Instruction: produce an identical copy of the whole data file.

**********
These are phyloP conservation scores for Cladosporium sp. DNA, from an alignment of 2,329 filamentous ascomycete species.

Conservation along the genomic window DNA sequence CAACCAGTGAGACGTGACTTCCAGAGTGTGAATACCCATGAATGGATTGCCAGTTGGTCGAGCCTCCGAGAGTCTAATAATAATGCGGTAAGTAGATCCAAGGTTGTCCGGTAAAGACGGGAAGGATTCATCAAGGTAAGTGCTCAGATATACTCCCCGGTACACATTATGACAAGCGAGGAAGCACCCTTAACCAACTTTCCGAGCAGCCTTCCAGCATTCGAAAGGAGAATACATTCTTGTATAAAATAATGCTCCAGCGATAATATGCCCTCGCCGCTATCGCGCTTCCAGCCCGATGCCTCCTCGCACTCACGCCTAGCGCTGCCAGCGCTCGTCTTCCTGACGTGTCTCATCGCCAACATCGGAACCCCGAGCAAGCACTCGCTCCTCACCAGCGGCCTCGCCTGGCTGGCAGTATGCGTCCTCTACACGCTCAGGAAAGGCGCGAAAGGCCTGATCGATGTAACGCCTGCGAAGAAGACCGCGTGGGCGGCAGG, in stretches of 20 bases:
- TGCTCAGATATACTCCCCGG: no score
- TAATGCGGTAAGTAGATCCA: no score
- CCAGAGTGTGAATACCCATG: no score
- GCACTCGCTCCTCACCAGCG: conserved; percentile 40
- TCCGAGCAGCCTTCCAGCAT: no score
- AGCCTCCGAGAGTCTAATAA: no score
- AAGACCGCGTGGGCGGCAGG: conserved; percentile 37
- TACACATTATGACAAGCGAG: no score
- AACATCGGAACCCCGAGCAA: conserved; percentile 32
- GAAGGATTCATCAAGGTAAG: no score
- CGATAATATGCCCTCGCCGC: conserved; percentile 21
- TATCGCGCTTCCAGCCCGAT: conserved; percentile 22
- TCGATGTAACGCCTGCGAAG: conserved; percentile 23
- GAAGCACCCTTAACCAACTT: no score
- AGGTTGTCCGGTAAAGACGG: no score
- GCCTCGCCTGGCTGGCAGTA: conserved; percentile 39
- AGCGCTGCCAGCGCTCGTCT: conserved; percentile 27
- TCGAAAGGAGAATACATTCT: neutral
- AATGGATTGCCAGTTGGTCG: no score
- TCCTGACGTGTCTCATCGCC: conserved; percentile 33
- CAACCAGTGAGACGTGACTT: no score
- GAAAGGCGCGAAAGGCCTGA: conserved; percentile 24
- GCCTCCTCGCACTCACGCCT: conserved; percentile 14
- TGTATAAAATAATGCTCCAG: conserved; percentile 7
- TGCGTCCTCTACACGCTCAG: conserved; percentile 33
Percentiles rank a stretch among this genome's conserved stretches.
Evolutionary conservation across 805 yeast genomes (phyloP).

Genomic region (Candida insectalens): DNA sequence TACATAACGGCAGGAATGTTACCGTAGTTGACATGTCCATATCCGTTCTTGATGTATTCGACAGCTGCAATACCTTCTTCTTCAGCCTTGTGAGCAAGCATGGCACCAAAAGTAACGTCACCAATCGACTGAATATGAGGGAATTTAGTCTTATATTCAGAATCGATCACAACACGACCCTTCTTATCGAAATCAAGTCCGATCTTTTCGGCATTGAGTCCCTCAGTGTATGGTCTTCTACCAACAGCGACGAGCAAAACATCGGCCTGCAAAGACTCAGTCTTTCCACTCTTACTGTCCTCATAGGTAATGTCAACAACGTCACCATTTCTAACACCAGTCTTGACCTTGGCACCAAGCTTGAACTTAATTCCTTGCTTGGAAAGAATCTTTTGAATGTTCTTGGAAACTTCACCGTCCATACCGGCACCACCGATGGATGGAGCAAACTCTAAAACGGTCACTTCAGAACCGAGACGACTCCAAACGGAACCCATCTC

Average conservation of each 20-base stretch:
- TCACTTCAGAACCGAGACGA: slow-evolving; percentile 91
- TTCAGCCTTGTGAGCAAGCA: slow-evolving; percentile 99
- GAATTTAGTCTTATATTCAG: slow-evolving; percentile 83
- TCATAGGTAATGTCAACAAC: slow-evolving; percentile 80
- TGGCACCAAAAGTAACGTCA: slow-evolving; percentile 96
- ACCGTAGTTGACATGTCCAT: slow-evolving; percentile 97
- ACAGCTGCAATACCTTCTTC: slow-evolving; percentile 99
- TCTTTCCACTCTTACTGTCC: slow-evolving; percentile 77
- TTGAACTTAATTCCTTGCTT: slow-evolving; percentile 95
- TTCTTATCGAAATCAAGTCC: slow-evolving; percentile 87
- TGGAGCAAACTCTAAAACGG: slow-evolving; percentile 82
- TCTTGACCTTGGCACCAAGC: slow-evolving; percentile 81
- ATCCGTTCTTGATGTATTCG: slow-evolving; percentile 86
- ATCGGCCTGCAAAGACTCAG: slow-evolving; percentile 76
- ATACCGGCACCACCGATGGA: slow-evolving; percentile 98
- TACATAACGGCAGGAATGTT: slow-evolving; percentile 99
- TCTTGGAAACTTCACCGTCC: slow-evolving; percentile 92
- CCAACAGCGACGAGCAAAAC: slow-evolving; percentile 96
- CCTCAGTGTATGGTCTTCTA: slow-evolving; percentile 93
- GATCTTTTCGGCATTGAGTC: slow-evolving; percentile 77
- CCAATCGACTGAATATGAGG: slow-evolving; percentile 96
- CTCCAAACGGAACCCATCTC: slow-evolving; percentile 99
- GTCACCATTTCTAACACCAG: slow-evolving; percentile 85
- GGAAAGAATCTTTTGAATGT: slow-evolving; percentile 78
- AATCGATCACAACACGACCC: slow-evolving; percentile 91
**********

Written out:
These are phyloP conservation scores for Cladosporium sp. DNA, from an alignment of 2,329 filamentous ascomycete species.

Conservation along the genomic window DNA sequence CAACCAGTGAGACGTGACTTCCAGAGTGTGAATACCCATGAATGGATTGCCAGTTGGTCGAGCCTCCGAGAGTCTAATAATAATGCGGTAAGTAGATCCAAGGTTGTCCGGTAAAGACGGGAAGGATTCATCAAGGTAAGTGCTCAGATATACTCCCCGGTACACATTATGACAAGCGAGGAAGCACCCTTAACCAACTTTCCGAGCAGCCTTCCAGCATTCGAAAGGAGAATACATTCTTGTATAAAATAATGCTCCAGCGATAATATGCCCTCGCCGCTATCGCGCTTCCAGCCCGATGCCTCCTCGCACTCACGCCTAGCGCTGCCAGCGCTCGTCTTCCTGACGTGTCTCATCGCCAACATCGGAACCCCGAGCAAGCACTCGCTCCTCACCAGCGGCCTCGCCTGGCTGGCAGTATGCGTCCTCTACACGCTCAGGAAAGGCGCGAAAGGCCTGATCGATGTAACGCCTGCGAAGAAGACCGCGTGGGCGGCAGG, in stretches of 20 bases:
- TGCTCAGATATACTCCCCGG: no score
- TAATGCGGTAAGTAGATCCA: no score
- CCAGAGTGTGAATACCCATG: no score
- GCACTCGCTCCTCACCAGCG: conserved; percentile 40
- TCCGAGCAGCCTTCCAGCAT: no score
- AGCCTCCGAGAGTCTAATAA: no score
- AAGACCGCGTGGGCGGCAGG: conserved; percentile 37
- TACACATTATGACAAGCGAG: no score
- AACATCGGAACCCCGAGCAA: conserved; percentile 32
- GAAGGATTCATCAAGGTAAG: no score
- CGATAATATGCCCTCGCCGC: conserved; percentile 21
- TATCGCGCTTCCAGCCCGAT: conserved; percentile 22
- TCGATGTAACGCCTGCGAAG: conserved; percentile 23
- GAAGCACCCTTAACCAACTT: no score
- AGGTTGTCCGGTAAAGACGG: no score
- GCCTCGCCTGGCTGGCAGTA: conserved; percentile 39
- AGCGCTGCCAGCGCTCGTCT: conserved; percentile 27
- TCGAAAGGAGAATACATTCT: neutral
- AATGGATTGCCAGTTGGTCG: no score
- TCCTGACGTGTCTCATCGCC: conserved; percentile 33
- CAACCAGTGAGACGTGACTT: no score
- GAAAGGCGCGAAAGGCCTGA: conserved; percentile 24
- GCCTCCTCGCACTCACGCCT: conserved; percentile 14
- TGTATAAAATAATGCTCCAG: conserved; percentile 7
- TGCGTCCTCTACACGCTCAG: conserved; percentile 33
Percentiles rank a stretch among this genome's conserved stretches.
Evolutionary conservation across 805 yeast genomes (phyloP).

Genomic region (Candida insectalens): DNA sequence TACATAACGGCAGGAATGTTACCGTAGTTGACATGTCCATATCCGTTCTTGATGTATTCGACAGCTGCAATACCTTCTTCTTCAGCCTTGTGAGCAAGCATGGCACCAAAAGTAACGTCACCAATCGACTGAATATGAGGGAATTTAGTCTTATATTCAGAATCGATCACAACACGACCCTTCTTATCGAAATCAAGTCCGATCTTTTCGGCATTGAGTCCCTCAGTGTATGGTCTTCTACCAACAGCGACGAGCAAAACATCGGCCTGCAAAGACTCAGTCTTTCCACTCTTACTGTCCTCATAGGTAATGTCAACAACGTCACCATTTCTAACACCAGTCTTGACCTTGGCACCAAGCTTGAACTTAATTCCTTGCTTGGAAAGAATCTTTTGAATGTTCTTGGAAACTTCACCGTCCATACCGGCACCACCGATGGATGGAGCAAACTCTAAAACGGTCACTTCAGAACCGAGACGACTCCAAACGGAACCCATCTC

Average conservation of each 20-base stretch:
- TCACTTCAGAACCGAGACGA: slow-evolving; percentile 91
- TTCAGCCTTGTGAGCAAGCA: slow-evolving; percentile 99
- GAATTTAGTCTTATATTCAG: slow-evolving; percentile 83
- TCATAGGTAATGTCAACAAC: slow-evolving; percentile 80
- TGGCACCAAAAGTAACGTCA: slow-evolving; percentile 96
- ACCGTAGTTGACATGTCCAT: slow-evolving; percentile 97
- ACAGCTGCAATACCTTCTTC: slow-evolving; percentile 99
- TCTTTCCACTCTTACTGTCC: slow-evolving; percentile 77
- TTGAACTTAATTCCTTGCTT: slow-evolving; percentile 95
- TTCTTATCGAAATCAAGTCC: slow-evolving; percentile 87
- TGGAGCAAACTCTAAAACGG: slow-evolving; percentile 82
- TCTTGACCTTGGCACCAAGC: slow-evolving; percentile 81
- ATCCGTTCTTGATGTATTCG: slow-evolving; percentile 86
- ATCGGCCTGCAAAGACTCAG: slow-evolving; percentile 76
- ATACCGGCACCACCGATGGA: slow-evolving; percentile 98
- TACATAACGGCAGGAATGTT: slow-evolving; percentile 99
- TCTTGGAAACTTCACCGTCC: slow-evolving; percentile 92
- CCAACAGCGACGAGCAAAAC: slow-evolving; percentile 96
- CCTCAGTGTATGGTCTTCTA: slow-evolving; percentile 93
- GATCTTTTCGGCATTGAGTC: slow-evolving; percentile 77
- CCAATCGACTGAATATGAGG: slow-evolving; percentile 96
- CTCCAAACGGAACCCATCTC: slow-evolving; percentile 99
- GTCACCATTTCTAACACCAG: slow-evolving; percentile 85
- GGAAAGAATCTTTTGAATGT: slow-evolving; percentile 78
- AATCGATCACAACACGACCC: slow-evolving; percentile 91